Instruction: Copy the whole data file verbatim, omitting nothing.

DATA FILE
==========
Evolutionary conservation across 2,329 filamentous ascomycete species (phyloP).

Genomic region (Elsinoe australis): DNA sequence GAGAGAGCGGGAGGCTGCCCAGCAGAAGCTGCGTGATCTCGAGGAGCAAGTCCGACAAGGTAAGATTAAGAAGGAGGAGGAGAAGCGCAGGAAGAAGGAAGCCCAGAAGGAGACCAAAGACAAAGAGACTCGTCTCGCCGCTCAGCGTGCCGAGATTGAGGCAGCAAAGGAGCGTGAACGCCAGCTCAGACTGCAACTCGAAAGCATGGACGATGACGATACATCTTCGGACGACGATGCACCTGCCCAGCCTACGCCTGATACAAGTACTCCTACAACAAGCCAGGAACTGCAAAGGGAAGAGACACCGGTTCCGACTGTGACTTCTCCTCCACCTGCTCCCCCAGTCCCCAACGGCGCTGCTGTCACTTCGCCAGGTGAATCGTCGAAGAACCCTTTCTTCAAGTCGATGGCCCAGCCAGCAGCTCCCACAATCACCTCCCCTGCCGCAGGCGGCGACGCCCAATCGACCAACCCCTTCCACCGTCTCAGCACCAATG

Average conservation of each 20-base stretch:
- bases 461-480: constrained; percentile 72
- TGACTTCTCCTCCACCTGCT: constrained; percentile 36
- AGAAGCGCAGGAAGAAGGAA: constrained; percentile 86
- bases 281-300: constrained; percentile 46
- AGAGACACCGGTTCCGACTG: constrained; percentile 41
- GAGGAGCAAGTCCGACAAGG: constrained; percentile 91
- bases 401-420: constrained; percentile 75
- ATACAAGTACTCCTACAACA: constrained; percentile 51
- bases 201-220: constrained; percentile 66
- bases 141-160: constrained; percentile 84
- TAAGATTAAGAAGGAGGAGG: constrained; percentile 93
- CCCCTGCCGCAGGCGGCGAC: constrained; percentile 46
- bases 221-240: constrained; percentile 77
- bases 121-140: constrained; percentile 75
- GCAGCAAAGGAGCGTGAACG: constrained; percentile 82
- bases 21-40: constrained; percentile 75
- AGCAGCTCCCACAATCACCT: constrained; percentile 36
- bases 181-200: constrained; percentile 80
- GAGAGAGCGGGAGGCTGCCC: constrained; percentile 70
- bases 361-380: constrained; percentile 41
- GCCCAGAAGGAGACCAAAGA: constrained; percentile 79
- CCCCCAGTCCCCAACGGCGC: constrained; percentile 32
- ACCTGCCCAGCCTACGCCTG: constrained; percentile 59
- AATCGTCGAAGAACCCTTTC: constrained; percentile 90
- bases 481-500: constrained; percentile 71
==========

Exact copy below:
Evolutionary conservation across 2,329 filamentous ascomycete species (phyloP).

Genomic region (Elsinoe australis): DNA sequence GAGAGAGCGGGAGGCTGCCCAGCAGAAGCTGCGTGATCTCGAGGAGCAAGTCCGACAAGGTAAGATTAAGAAGGAGGAGGAGAAGCGCAGGAAGAAGGAAGCCCAGAAGGAGACCAAAGACAAAGAGACTCGTCTCGCCGCTCAGCGTGCCGAGATTGAGGCAGCAAAGGAGCGTGAACGCCAGCTCAGACTGCAACTCGAAAGCATGGACGATGACGATACATCTTCGGACGACGATGCACCTGCCCAGCCTACGCCTGATACAAGTACTCCTACAACAAGCCAGGAACTGCAAAGGGAAGAGACACCGGTTCCGACTGTGACTTCTCCTCCACCTGCTCCCCCAGTCCCCAACGGCGCTGCTGTCACTTCGCCAGGTGAATCGTCGAAGAACCCTTTCTTCAAGTCGATGGCCCAGCCAGCAGCTCCCACAATCACCTCCCCTGCCGCAGGCGGCGACGCCCAATCGACCAACCCCTTCCACCGTCTCAGCACCAATG

Average conservation of each 20-base stretch:
- bases 461-480: constrained; percentile 72
- TGACTTCTCCTCCACCTGCT: constrained; percentile 36
- AGAAGCGCAGGAAGAAGGAA: constrained; percentile 86
- bases 281-300: constrained; percentile 46
- AGAGACACCGGTTCCGACTG: constrained; percentile 41
- GAGGAGCAAGTCCGACAAGG: constrained; percentile 91
- bases 401-420: constrained; percentile 75
- ATACAAGTACTCCTACAACA: constrained; percentile 51
- bases 201-220: constrained; percentile 66
- bases 141-160: constrained; percentile 84
- TAAGATTAAGAAGGAGGAGG: constrained; percentile 93
- CCCCTGCCGCAGGCGGCGAC: constrained; percentile 46
- bases 221-240: constrained; percentile 77
- bases 121-140: constrained; percentile 75
- GCAGCAAAGGAGCGTGAACG: constrained; percentile 82
- bases 21-40: constrained; percentile 75
- AGCAGCTCCCACAATCACCT: constrained; percentile 36
- bases 181-200: constrained; percentile 80
- GAGAGAGCGGGAGGCTGCCC: constrained; percentile 70
- bases 361-380: constrained; percentile 41
- GCCCAGAAGGAGACCAAAGA: constrained; percentile 79
- CCCCCAGTCCCCAACGGCGC: constrained; percentile 32
- ACCTGCCCAGCCTACGCCTG: constrained; percentile 59
- AATCGTCGAAGAACCCTTTC: constrained; percentile 90
- bases 481-500: constrained; percentile 71